SGI Altix UV Scales Windows Server 2008 to the Max
SGI says its Altix UV system can scale Windows Server 2008 R2 to 256 physical cores, the most the software can scale and significantly more than rivals such as HP and IBM can attain.
SGI can now scale Windows Server 2008 R2 to its maximum amount on the system maker's Intel-based Altix UV.
SGI, which focuses on the HPC (high-performance computing) environment and large-scale workloads with its Altix UV, announced March 25 that on the system, users can now deploy Windows Server 2008 R2 and related Windows-based applications to their maximum scale possible of 256 physical cores and 2 terabytes of memory, significant improvements over what's offered by the likes of Hewlett-Packard and IBM, according to SGI CEO Mark J. Barrenechea.
"It's quite a quantum leap forward," Barrenechea said in an interview with eWEEK. "We've gone to the maximum scale possible on Microsoft technology. We're there. ... It can't get any bigger."
According to SGI, IBM's System x3950 M2 Intel-based server can scale Windows Server 2008 R2 to 96 physical cores; HP's ProLiant DL980 G7 to 64 cores.
For enterprises, the capability means they can bring their Windows-based big-data workloads-including SQL Server, with data warehousing and data mining tools built with Business Intelligence Development Studio-onto a standards-based, Intel-powered system, he said.
Much of the most recent news around big-data systems has focused on specially designed systems, such as Oracle's Exadata or SAP's HANA (high-performance analytical appliance), Barrenechea said. In addition, such workloads essentially have been the domains of high-end Unix systems, such as HP's Superdome servers, or mainframes from IBM, he said. Now enterprises have a system that uses standard, off-the-shelf technology-including Intel's Xeon 7500 Series processors-that can scale their Windows Server 2008 R2 environments to its maximum capability, he said.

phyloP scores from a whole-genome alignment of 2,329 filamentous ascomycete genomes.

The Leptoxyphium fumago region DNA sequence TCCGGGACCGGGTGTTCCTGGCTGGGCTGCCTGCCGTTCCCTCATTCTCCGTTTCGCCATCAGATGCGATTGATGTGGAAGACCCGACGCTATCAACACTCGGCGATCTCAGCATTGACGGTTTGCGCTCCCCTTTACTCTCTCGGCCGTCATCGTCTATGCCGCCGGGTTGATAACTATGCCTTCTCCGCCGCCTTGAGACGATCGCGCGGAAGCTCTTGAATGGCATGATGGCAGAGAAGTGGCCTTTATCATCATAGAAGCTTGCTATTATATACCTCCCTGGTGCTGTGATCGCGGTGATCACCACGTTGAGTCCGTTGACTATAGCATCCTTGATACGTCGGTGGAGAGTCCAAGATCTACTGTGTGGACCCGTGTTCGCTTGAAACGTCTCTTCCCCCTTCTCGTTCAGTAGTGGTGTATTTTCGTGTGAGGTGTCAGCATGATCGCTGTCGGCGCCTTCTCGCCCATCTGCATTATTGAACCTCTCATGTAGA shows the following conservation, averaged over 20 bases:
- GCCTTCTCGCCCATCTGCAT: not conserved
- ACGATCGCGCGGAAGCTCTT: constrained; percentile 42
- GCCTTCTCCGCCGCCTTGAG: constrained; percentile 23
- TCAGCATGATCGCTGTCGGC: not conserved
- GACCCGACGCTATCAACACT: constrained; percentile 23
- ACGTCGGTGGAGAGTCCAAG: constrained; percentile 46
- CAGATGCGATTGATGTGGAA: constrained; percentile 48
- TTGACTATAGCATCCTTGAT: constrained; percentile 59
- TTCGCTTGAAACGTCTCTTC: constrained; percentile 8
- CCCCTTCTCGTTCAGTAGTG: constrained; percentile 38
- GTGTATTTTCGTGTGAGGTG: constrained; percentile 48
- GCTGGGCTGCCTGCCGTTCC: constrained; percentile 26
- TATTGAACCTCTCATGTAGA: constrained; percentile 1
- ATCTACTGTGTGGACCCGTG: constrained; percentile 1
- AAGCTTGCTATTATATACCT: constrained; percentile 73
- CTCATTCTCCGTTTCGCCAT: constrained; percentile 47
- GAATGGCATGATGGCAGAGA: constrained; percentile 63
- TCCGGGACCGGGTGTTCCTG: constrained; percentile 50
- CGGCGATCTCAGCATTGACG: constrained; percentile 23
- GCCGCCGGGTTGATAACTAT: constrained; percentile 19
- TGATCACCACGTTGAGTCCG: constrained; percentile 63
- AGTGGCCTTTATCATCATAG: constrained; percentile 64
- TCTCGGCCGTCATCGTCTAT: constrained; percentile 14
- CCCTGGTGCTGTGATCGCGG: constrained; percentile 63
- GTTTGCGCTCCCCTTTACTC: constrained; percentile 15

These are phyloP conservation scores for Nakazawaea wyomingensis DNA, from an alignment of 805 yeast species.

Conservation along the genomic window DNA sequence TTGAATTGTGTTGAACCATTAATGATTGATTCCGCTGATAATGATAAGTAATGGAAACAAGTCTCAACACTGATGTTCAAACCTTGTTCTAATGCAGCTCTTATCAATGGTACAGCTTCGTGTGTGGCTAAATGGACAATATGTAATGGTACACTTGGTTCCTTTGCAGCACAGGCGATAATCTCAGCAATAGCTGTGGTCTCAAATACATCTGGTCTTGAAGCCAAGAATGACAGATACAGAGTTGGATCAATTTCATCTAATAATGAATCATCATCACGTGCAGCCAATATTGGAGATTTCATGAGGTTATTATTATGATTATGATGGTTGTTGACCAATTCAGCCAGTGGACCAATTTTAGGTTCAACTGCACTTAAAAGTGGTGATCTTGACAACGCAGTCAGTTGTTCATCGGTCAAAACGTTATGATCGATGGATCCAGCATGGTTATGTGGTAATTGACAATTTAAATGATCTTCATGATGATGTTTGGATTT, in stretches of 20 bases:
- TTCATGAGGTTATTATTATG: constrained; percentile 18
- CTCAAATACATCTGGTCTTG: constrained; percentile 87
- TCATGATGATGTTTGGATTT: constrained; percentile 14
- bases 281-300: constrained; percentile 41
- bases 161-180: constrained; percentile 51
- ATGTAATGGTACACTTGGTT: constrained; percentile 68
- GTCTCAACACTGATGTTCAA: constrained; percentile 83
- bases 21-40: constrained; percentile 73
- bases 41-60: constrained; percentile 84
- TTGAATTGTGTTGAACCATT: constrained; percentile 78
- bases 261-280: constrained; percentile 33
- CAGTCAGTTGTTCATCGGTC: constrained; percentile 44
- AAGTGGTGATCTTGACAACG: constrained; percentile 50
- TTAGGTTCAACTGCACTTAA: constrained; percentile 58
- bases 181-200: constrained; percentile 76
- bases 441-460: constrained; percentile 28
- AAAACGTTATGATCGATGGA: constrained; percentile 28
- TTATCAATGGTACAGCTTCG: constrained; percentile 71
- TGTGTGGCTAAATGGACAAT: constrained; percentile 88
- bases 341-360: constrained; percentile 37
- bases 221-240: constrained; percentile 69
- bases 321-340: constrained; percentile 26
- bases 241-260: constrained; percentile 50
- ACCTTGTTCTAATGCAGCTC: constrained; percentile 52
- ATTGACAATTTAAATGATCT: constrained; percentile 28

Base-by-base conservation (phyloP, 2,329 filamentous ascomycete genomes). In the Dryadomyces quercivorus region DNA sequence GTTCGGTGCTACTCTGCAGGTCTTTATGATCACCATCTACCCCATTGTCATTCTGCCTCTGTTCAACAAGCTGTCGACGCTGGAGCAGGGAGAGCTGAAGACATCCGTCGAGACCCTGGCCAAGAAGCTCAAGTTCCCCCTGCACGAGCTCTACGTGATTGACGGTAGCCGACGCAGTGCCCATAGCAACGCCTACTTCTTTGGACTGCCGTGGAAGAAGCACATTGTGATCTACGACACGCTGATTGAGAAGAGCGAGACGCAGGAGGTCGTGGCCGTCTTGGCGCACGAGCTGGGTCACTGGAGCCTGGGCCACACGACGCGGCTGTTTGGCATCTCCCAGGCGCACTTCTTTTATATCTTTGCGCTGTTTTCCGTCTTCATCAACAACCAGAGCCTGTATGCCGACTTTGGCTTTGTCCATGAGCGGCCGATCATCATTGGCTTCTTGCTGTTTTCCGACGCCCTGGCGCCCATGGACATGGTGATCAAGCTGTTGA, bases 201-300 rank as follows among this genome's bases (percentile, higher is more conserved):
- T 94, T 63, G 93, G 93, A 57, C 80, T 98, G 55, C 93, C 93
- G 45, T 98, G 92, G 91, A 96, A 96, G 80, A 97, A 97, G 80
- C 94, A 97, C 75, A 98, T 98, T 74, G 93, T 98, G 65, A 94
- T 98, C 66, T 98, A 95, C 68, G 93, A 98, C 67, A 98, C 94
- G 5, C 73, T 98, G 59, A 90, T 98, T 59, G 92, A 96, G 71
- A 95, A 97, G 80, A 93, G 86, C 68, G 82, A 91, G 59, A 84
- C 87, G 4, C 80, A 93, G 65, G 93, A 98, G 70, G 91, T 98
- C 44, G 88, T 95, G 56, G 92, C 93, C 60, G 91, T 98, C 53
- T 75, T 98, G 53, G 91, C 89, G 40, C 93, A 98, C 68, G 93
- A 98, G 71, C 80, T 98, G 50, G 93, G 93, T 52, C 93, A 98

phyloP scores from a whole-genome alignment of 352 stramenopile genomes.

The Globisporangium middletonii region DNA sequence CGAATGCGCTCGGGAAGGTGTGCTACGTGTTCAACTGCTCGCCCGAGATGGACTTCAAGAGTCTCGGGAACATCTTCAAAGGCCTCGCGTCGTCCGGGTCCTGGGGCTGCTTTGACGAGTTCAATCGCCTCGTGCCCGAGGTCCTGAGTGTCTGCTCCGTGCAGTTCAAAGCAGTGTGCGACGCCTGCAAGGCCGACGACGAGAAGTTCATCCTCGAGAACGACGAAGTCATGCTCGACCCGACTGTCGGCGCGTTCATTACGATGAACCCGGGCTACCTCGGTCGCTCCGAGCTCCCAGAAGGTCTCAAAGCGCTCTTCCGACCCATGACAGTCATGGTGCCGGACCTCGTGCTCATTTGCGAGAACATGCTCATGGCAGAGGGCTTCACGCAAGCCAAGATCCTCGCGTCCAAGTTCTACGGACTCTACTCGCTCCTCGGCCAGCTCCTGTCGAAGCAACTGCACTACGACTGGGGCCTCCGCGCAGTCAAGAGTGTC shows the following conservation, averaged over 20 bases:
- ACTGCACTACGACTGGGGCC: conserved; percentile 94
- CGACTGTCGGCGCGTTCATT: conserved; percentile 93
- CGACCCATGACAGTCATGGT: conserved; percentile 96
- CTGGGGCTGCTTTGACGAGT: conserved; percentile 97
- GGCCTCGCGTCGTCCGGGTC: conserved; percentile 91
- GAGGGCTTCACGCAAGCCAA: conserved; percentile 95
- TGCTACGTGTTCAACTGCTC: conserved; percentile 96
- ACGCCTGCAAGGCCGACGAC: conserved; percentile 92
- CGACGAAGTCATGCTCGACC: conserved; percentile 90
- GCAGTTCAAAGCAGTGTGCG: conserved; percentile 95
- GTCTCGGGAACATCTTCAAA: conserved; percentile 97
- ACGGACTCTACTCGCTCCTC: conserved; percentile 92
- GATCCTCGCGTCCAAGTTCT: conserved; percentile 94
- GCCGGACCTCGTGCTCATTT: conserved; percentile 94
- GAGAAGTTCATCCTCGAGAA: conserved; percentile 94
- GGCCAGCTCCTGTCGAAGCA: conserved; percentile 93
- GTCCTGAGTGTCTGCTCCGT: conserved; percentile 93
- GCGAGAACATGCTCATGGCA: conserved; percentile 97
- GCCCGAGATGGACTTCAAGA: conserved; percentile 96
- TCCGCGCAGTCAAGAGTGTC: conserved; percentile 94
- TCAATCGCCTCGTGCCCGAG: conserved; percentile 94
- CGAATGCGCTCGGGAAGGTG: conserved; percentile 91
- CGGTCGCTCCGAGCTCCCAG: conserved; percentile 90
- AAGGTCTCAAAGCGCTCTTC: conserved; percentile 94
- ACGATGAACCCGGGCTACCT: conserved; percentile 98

A key in that scalablity is SGI's hardware-based NUMAlink 5 interconnect and its MOE (MPI Offload Engine) acceleration technology, according to Barrenechea. He also noted the close working relationship SGI has with both Microsoft and Intel.
"SGI and Intel are changing the dynamics of mission-critical computing," Pauline Nist, general manager of mission-critical computing at Intel, said in a statement. "By combining the power of the Intel Xeon processor with SGI's high-performance Altix UV system, large scale-up x86 computing is now a reality for IT looking for alternatives from the costly and proprietary RISC/mainframe architectures."
For SGI, this is the latest step in bringing Windows into the Altix UV fold. The system has run unmodified SUSE and Red Hat Linux operating systems. Windows, Barrenechea said, is new territory. SGI announced March 15 that the Altix UV had been certified to run Windows Server 2008 R2, and at the time could scale the Windows software to 128 cores and 1TB of memory, both of which beat HP and IBM, he said.
The Altix UV can scale Linux operating systems to 2,048 cores, he said.
Barrenechea said he sees the target markets for highly scalable Windows as being the same as those for scalable Linux. The first is the technical computing space, which encompasses HPC and includes such industries as pharmaceuticals and financial services. Such sectors are "looking for a lot of cores and memory," he said.
There also is the data-intensive market, such as large-scale databases and data warehousing workloads. This will continue to be an important area for SGI and its competitors, as enterprises look for ways to handle the vast amount of data they accumulate.
"Big data equals big opportunity," Barrenechea said.